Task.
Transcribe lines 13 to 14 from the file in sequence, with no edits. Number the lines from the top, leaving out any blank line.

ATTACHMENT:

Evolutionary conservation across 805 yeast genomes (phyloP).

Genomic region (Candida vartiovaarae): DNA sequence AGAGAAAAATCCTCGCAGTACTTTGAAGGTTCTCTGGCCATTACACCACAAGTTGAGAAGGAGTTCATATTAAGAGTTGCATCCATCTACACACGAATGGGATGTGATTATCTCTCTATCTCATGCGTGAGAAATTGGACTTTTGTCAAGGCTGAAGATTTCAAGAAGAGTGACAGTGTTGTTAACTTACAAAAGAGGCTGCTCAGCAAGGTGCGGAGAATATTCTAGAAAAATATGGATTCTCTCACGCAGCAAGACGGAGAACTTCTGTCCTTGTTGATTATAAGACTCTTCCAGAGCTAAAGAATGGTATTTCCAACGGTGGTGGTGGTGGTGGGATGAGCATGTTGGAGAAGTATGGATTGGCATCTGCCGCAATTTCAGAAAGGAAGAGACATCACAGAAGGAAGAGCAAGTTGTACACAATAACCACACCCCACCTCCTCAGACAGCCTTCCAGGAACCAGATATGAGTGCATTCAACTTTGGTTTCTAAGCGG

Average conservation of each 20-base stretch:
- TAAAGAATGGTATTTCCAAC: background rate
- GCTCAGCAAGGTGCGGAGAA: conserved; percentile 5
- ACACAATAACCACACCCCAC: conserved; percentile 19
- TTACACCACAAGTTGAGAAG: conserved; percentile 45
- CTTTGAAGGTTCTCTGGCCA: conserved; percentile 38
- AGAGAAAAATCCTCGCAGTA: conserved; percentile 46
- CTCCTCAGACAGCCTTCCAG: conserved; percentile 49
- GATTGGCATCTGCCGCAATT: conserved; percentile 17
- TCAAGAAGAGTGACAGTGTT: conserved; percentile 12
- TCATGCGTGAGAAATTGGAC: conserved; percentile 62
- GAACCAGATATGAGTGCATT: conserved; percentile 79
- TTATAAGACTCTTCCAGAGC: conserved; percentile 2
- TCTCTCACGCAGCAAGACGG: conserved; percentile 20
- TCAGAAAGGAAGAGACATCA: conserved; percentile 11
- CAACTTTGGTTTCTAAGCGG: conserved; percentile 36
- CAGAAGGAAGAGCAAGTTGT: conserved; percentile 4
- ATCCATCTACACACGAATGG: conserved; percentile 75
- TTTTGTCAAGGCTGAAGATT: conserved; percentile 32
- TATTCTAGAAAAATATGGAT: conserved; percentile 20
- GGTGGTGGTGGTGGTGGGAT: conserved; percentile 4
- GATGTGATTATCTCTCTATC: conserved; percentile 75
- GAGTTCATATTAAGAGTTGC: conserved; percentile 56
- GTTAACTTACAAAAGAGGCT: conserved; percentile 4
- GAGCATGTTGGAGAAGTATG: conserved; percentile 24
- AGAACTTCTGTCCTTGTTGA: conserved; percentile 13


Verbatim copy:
- TCATGCGTGAGAAATTGGAC: conserved; percentile 62
- GAACCAGATATGAGTGCATT: conserved; percentile 79